Prolonged screen use may cause eyeballs to grow – risk of blindness
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Changes in a person’s vision, such as flashes of light and floaters, are common occurrences in the general population. These signs can be common signs of impending blindness due to retinal detachment, however. Retinal detachment is generally associated with trauma to the eye and vitamin deficiencies, but the sight-threatening disorder may also be a hidden risk of screen exposure.
The harm of digital eyestrain is barely noticeable in the short-term, but permanent damage can eventually occur.
When the eyes spend an excessive amount of time focussing on close objects this causes the eyeball to elongate.
Doctor Eric Chow, a Miami, Florida optometrist, told the Guardian last year: “Studies have shown that the longer the axial length, the higher the risk of eye diseases, like glaucoma, retinal detachment and cataracts.”
Another deleterious component of screen exposure is the amount of light emitted by modern screens, which may be far more harmful than that of TV screens.
The length of screen exposure has also multiplied in recent decades, and the distance between us and our screens has decreased, explains QuStudio.
It continues: “Retinal detachment is directly related to screen use to the point when it can be considered a work-related accident if it occurs while a work is in front of the screen.”
Doctor Chien Wong, the consultant retinal surgeon at OCL Vision, explained that retinal detachment occurs when the light-sensitive layer at the back of the eye – the retina – comes away from the wall of the eye, a bit like wallpaper peeling off.
The expert continued: “The retina is the part of the eye which captures light and sends signals to the brain, which in turn enables your sight.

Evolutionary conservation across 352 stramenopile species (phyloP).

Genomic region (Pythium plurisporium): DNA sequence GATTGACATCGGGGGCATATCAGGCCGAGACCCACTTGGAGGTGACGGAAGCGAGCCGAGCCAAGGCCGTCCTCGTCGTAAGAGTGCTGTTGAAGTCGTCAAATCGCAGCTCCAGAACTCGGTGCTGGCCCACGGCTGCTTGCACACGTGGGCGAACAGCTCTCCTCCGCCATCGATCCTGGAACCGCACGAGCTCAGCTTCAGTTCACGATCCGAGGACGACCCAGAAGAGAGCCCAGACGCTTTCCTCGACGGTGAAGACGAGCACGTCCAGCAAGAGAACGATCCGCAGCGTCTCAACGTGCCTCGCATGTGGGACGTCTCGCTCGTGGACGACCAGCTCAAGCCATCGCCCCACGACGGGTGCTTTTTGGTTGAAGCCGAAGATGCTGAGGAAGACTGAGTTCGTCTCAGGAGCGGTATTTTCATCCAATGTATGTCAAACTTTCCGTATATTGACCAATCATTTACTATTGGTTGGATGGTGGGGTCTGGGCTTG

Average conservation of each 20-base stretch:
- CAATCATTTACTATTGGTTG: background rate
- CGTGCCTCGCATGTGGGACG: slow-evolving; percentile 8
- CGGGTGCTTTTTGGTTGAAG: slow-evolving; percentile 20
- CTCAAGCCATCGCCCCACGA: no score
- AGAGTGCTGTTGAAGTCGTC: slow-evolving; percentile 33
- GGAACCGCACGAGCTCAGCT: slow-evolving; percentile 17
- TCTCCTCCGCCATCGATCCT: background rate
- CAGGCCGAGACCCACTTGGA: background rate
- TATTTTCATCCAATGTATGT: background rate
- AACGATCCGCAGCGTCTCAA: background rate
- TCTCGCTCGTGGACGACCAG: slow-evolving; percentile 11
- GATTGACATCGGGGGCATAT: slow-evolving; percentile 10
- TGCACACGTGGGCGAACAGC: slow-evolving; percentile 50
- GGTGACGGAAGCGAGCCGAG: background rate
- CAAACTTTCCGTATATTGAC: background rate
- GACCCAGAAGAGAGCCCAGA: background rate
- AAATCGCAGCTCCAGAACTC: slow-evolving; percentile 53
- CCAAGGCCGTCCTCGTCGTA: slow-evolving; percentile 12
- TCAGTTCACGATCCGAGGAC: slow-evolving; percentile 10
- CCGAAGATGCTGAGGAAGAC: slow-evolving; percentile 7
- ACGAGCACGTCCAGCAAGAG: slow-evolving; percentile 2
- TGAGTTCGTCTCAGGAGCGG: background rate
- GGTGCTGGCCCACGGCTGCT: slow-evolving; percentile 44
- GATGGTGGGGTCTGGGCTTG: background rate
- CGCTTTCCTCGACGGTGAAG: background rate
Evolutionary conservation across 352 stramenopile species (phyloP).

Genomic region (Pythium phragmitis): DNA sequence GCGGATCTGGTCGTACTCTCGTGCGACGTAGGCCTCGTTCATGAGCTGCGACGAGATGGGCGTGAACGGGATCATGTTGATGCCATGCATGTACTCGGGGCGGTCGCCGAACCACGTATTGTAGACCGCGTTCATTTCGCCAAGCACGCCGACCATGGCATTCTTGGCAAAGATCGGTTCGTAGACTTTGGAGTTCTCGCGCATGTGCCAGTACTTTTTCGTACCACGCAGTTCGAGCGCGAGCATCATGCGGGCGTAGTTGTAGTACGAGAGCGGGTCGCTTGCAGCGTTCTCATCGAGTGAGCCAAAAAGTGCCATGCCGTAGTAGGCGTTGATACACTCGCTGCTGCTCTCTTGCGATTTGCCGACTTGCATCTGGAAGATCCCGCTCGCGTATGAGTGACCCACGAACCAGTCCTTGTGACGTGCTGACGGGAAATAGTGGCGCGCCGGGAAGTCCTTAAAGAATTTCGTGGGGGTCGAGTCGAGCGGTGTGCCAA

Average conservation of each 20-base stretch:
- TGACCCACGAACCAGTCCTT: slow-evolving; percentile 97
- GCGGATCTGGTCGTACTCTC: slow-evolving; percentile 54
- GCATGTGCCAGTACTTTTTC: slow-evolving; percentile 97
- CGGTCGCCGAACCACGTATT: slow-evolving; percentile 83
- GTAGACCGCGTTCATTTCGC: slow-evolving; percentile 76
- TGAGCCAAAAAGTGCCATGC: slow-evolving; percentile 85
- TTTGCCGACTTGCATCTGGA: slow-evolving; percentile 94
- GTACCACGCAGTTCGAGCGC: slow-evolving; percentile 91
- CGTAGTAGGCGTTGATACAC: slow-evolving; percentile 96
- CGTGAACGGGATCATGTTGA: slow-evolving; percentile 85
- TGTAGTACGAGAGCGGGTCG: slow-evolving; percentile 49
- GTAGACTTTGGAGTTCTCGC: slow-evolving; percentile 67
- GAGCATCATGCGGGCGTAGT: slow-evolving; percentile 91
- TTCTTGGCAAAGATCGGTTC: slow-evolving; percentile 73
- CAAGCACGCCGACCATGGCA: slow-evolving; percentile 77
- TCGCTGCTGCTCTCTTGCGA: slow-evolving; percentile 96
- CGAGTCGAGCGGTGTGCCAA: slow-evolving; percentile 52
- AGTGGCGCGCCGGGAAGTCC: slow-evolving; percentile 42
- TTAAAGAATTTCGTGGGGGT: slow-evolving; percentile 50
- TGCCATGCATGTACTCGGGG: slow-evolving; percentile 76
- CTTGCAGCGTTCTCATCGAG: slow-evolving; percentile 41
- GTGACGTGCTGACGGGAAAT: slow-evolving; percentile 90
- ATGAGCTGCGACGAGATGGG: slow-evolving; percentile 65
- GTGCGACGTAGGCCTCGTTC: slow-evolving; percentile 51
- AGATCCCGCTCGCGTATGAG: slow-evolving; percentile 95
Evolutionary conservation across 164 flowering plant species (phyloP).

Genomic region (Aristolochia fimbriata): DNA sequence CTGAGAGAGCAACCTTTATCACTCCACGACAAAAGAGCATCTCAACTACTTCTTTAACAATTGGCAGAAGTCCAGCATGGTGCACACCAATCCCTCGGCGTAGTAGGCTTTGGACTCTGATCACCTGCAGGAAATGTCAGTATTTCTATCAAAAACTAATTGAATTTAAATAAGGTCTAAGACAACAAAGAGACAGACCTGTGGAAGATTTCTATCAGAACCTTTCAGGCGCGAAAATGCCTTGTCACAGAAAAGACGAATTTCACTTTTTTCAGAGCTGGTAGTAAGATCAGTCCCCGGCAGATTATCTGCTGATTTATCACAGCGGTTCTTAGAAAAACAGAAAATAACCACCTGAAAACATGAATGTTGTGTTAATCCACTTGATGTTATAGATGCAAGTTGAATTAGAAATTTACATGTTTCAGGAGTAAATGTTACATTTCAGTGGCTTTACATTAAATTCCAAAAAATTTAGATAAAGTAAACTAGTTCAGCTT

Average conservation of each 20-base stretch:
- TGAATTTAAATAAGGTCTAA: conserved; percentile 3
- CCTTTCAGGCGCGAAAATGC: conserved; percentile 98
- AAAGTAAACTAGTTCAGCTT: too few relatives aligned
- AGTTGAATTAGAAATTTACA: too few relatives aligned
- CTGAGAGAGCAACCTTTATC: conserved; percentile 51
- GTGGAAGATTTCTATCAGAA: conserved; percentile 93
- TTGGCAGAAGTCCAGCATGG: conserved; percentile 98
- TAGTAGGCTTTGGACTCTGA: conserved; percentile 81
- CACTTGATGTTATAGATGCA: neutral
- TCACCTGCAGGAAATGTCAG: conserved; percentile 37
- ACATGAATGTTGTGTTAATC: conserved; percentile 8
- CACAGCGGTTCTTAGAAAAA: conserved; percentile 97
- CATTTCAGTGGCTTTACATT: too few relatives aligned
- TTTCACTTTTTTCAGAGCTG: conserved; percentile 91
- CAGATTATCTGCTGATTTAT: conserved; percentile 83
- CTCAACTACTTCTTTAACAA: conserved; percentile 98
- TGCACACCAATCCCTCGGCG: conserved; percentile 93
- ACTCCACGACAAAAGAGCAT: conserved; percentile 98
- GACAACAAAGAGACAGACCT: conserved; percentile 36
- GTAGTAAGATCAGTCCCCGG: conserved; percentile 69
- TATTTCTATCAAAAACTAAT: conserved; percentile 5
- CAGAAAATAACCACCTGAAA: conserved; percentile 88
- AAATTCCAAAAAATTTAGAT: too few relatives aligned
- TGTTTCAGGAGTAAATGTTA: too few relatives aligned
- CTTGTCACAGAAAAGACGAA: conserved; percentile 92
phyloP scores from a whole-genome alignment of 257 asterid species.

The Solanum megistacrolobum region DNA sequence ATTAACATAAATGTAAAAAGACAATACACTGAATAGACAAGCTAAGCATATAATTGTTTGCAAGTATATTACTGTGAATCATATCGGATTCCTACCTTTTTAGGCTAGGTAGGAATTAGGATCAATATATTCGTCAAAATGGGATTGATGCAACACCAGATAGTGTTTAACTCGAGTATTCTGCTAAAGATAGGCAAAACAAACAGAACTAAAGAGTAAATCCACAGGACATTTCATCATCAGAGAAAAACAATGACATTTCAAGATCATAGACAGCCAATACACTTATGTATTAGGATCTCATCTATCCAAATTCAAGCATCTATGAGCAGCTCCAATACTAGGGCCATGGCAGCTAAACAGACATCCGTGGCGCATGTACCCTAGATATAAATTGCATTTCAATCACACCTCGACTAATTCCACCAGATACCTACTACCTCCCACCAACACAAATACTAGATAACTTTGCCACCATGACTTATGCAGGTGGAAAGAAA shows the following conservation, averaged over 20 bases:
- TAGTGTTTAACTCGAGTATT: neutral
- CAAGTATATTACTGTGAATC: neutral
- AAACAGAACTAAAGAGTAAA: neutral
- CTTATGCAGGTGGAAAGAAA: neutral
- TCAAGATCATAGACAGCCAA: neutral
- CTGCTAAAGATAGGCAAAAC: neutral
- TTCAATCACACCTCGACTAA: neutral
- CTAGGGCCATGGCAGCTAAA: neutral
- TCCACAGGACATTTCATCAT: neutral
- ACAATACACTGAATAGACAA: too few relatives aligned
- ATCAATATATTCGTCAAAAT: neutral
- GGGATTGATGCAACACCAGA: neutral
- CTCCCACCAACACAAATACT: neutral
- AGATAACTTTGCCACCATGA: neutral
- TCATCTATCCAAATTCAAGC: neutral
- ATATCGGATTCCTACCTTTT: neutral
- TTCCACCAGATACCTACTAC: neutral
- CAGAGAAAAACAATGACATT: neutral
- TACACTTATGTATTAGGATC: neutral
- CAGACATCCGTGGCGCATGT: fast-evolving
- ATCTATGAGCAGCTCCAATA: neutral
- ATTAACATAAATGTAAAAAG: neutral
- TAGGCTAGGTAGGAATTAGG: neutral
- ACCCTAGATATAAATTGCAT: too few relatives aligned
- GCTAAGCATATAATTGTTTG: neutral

“This process is a fundamental part of being able to see, so retinal detachment is a serious condition which should be treated urgently.”
According to the expert, about one in 10,000 adults per year will develop retinal detachment and older age is a risk factor, as is experiencing some form of trauma to the eye.
He cautioned: “[The condition] can quickly lead to permanent blindness if left untreated.”
Time is of the essence when threatening retinal detachment, as there are currently no treatments to restore vision completely back to normal once the condition has gone past that stage.
What are the signs of retinal detachment?
“The condition is painless, so the most common symptoms to watch out for are visual floaters, which look like lines or squiggles in your vision – as well as what appears to be a shadow-like curtain in the peripheral vision,” explained Doctor Wong.
Floaters describe the sensation of dark spots casting shadows on the retina and have a number of known causes.
They may be caused by infection, inflammation and haemorrhages, but the vast majority of cases are due to age-related degeneration.
Patients often compare floaters to “flies”, “cobwebs” or “worms” that become more pronounced against light backgrounds, according to the Australian Family Physician.
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